A confetti of pink petals tickles my ears. The mantras humbly vibrating from white, marble floors fade alongside the smell of burning out musk. I open my eyes. Sitting in lotus pose, hugged by wine-red blankets, is Sagar; a round-faced, Nepalese Swami, also addressed as ‘Baba’.
“This is a big day,” he proclaims, squeezing his eyelids together and making small, slow circles with his head. “You are now a healer.”
My gaze awkwardly shifts to the OM symbol splattered on a nearby cushion.
Upon returning from the Himalayas, I was drawn to this cosy, family-run Ashram at the heart of Pokhara, Nepal. Many a tight hamstring and sore back creak their way over to OM Family to relieve their post-trekking blues. Only 5 minutes from the enchanting, but often crowded Phewa Lake, it is a haven of Yoga, Pranayama, Massage, Free Meditation, Chakra Healing and Reiki, heavily inspired by Osho (popularly known as ‘The Sex Guru’). He is everywhere. Ten copies of his book Sex Matters spill across the reception, his eyes seducing us from silver picture frames while his voice whispers from a Yoga Nidra tape. I came to Nepal to trek through the icy teeth of the Annapurna mountain range and now, surrounded by portraits of Osho, I’m being transformed into a miracle-maker. Otherwise known as a Reiki Master.
Reiki is a holistic system of healing, causing cosmic energy to flow through an individual life source. But before being initiated to level 1 Reiki Master, strict instructions must be followed: wear clean clothes (no metal), take shower and perform ‘Golden Light Cleansing’ three times. The latter, a technique which involves bowing to the sun to temporarily clean out negative energy and thoughts. I double-check the list, and curiously enter through the rippling gold curtain.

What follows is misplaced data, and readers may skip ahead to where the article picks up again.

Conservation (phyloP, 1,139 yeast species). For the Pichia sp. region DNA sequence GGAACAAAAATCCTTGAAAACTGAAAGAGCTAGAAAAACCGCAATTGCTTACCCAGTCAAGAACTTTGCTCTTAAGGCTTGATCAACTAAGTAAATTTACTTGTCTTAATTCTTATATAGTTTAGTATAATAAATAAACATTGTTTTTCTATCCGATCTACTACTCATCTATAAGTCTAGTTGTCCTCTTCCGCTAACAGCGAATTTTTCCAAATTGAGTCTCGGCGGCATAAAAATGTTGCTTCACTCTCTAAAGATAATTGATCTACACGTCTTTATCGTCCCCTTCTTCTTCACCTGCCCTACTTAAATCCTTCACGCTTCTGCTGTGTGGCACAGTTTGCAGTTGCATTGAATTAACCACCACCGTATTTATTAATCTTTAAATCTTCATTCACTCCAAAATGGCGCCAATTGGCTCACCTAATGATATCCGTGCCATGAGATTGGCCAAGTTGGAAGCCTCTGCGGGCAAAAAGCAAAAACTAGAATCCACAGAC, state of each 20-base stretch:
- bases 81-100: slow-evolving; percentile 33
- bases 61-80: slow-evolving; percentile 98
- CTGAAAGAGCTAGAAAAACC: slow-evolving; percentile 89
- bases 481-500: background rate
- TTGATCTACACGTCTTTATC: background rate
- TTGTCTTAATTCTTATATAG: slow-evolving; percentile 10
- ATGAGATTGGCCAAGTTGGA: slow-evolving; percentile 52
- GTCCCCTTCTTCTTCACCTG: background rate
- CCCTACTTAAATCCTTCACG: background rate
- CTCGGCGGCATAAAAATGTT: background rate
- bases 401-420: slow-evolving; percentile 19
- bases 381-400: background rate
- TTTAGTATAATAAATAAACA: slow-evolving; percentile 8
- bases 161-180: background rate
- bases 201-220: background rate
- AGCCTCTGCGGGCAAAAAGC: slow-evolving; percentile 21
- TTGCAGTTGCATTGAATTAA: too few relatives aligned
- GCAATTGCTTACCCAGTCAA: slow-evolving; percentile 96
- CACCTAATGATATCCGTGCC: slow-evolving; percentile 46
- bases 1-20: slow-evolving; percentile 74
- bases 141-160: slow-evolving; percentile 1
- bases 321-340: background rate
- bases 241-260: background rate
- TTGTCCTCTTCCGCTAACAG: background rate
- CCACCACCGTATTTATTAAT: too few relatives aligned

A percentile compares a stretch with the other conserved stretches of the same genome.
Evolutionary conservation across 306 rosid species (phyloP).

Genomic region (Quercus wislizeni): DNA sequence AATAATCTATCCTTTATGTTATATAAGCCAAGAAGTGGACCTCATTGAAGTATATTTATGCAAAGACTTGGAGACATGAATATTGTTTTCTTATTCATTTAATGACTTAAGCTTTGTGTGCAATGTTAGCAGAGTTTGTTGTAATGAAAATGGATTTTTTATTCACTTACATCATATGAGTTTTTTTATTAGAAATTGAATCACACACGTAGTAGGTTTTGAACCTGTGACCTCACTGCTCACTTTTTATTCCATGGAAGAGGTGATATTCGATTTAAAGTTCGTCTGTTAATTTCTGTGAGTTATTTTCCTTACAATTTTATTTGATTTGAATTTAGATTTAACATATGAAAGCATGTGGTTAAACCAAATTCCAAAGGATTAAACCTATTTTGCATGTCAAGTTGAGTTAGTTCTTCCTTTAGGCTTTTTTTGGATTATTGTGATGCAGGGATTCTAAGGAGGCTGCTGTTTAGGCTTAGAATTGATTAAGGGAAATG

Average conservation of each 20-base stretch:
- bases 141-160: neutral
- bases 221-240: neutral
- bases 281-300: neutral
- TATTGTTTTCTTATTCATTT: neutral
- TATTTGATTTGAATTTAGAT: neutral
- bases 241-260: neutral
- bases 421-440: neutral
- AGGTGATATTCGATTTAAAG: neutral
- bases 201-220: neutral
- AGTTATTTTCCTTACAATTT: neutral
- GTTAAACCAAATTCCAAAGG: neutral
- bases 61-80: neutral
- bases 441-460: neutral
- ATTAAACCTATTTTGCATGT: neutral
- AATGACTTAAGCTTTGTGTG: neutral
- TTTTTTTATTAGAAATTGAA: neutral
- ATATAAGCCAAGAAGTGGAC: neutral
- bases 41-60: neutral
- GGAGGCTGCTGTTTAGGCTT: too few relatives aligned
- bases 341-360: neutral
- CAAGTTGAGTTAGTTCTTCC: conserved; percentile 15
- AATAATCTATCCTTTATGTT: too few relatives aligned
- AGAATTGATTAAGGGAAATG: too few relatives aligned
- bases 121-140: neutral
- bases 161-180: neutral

The ceremony requires an ‘attitude of gratitude’ from the receiver equating to some form of exchange. I hand over a packet of incense. “What is that?” Baba immediately scolds, ignoring my offering and narrowing his eyes at the dirty mug innocently perched between two minute Buddha statues. The stench of rotting coffee powder appears to be contaminating his sanctuary of Zen. It is promptly banished.
Sucking the air between his teeth and blowing into his hands, Baba hops about as if he’s been nipped by a flame. In Reiki, the giver is the channel for the universal life force to enter the body through the chakras. Hovering his hands over my body he explains, “We have seven chakras, running from the root of the spine up to the crown of the head.” His palms press my navel. “Your third chakra, the solar plexus, is blocked.” Lying down, I visualise this spinning energy centre, depicted as a lotus flower, being cleared by his magic touch.
But before I get the chance to fully uncurl all ten petals of my Manipura chakra, Baba is giving me a congratulatory hug and ushering me out of the room, “Hari om tat sat, Hari om tat sat.” All that is.
Receiving the power to heal apparently takes only 30 minutes.